Shift November 12, 2018

Agile shifts in large companies

Christophe Rosseel

Client Services Director

Tom Van Helleputte

Agile Coach

‘The future is no longer about big tankers, but small, agile ships’, is a phrase you’ll often hear on the topic of organization design in the Information Age. Many people point to Spotify, a large company that consists of small, self-organizing units. It’s easy to forget but Spotify’s structure is not a model for large-scale agile transformation; their org chart grew organically with the company.

How do you change the course of a large tanker that’s been around for longer than a few years? We’ve had a chat with two people currently working on such a challenge: Thomas De Rycke (Proximus)and Jurgen De Smet (Co-learning, currently working with KPN on a transformation project).

Where is agile transformation on the list of strategic priorities?

Thomas: To transform the way we work is today a strategic objective at company level. Proximus has, since several years, been investing in changing the Proximus culture to support our “back to growth” strategy. This new culture maps very well with the agile mindset and paved the way for us to start addressing elements of the operating model - new leadership styles, governance and funding, transversal teams, new official agile roles & functions, performance management- allowing for the agile teams to flourish.

What is the purpose of the transformation you are working on?

Jurgen: Companies often transform to improve the time to market. If, with eight teams in one sprint of two weeks - eight hundred work days - you can’t deliver anything decent because the teams don’t work efficiently together, you are faced with a huge problem. In addition, employee motivation and engagement are now often also reflected as possible reasons for an agile transformation.

Which approach has been chosen and how did it work out? Were there specific examples or frameworks that were invested?

Thomas: We saw the rise of a kind of ‘mushroom agile at team level’, in which everyone creates their own interpretation and terms. In a project-driven corporate like Proximus, where you need a lot of inter-team dependencies to deliver value, you need to create a common language for agile. More so, if you’re not envisioning a big bang transformation, it’s important that this Agile language understands the waterfall language and vica-versa. They need to be able to co-exist. It’s one of the reasons why we opted for the SAFe framework to scale agile gradually in the company. The incremental rollout approach we’ve chosen at Proximus, makes that you don’t need to have everyone in the transformation from the start and don’t need an army of coaches. We work with a relatively small group of agile coaches, making it easier to stay well aligned, learn and adapt quickly to optimize our way of working. We’re creating a solid base to accelerate safely later in our agile transformation journey.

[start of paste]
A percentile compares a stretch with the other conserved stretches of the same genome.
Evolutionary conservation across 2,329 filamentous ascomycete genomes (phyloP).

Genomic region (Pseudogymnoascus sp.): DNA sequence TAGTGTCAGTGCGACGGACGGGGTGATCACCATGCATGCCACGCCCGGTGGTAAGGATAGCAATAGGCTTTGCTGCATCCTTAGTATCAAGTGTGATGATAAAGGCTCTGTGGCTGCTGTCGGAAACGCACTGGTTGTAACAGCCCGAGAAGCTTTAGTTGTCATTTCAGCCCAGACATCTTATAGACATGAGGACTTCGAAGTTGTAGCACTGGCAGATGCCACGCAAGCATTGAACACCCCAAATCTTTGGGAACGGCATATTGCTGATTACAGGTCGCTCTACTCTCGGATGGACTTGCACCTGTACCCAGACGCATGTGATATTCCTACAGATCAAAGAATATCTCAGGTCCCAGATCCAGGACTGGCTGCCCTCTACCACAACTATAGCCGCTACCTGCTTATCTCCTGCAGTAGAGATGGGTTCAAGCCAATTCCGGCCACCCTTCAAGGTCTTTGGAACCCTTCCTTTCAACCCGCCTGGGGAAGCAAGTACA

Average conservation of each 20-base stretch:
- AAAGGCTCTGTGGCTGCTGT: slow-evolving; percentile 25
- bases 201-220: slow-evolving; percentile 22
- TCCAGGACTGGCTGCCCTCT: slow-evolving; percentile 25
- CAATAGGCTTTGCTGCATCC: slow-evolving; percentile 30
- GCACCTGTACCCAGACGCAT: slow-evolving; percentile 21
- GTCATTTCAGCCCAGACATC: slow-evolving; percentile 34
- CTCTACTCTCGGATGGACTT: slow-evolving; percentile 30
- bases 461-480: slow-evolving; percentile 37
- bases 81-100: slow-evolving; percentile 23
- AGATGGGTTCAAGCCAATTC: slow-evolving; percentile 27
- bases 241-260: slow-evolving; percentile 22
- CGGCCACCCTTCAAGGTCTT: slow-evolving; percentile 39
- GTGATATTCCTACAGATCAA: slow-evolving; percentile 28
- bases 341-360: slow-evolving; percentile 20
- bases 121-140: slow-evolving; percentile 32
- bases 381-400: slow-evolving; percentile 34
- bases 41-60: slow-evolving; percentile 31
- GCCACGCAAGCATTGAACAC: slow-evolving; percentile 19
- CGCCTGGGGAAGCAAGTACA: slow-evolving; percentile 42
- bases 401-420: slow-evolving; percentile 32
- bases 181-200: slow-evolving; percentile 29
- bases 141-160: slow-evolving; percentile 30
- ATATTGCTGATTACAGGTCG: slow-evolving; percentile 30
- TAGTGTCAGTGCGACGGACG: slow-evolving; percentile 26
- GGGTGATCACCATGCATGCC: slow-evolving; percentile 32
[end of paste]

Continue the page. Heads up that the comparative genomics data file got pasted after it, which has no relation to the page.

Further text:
Jurgen: I am in favor of Large Scale Scrum, also known as LeSS. With this framework you will adjust structures, which is necessary for transformation to grow. I applied this approach at BASE Company and now at KPN. I noticed that it is better to start with volunteers who want to move forward, a group large enough to see the effect. Afterwards you can get the mandate for a broader transformation. I personally find SAFe very descriptive, so you have the danger that the behavior remains the same and there is little change in the matter.

What are the main obstacles that you encountered? And how were they eliminated?

Thomas: We’re only at the early stages of the transformation and we’re revisiting elements of the operating model that require trade unions approvals. We try to be as transparent as possible with the trade unions and not ‘sell or implement’ elements that were not approved. It’s a balancing act when it comes to communication. A second challenge is to create a common understanding with our leadership team on what Agile, and more particular what Agile@scale, really means. Debunking common myths around agile, like “agile is anti-planning”, is something I need to do for more often than initially anticipated. The shadow of the leader is not to be underestimated and having them to understand Agile and the impact it brings, vastly accelerates the rollout. If someone has a magic recipe, a would love to have it, for now we ask them to free up time to be trained, mentored and coached. Something linked to our incremental rollout strategy is the fact that being in a hybrid model brings the risk of putting governance over governance. That’s why we’ve introduced the role of an end-to-end feature manager at train level, who shields the rest of the people of Agile Release Train from the traditional governance.

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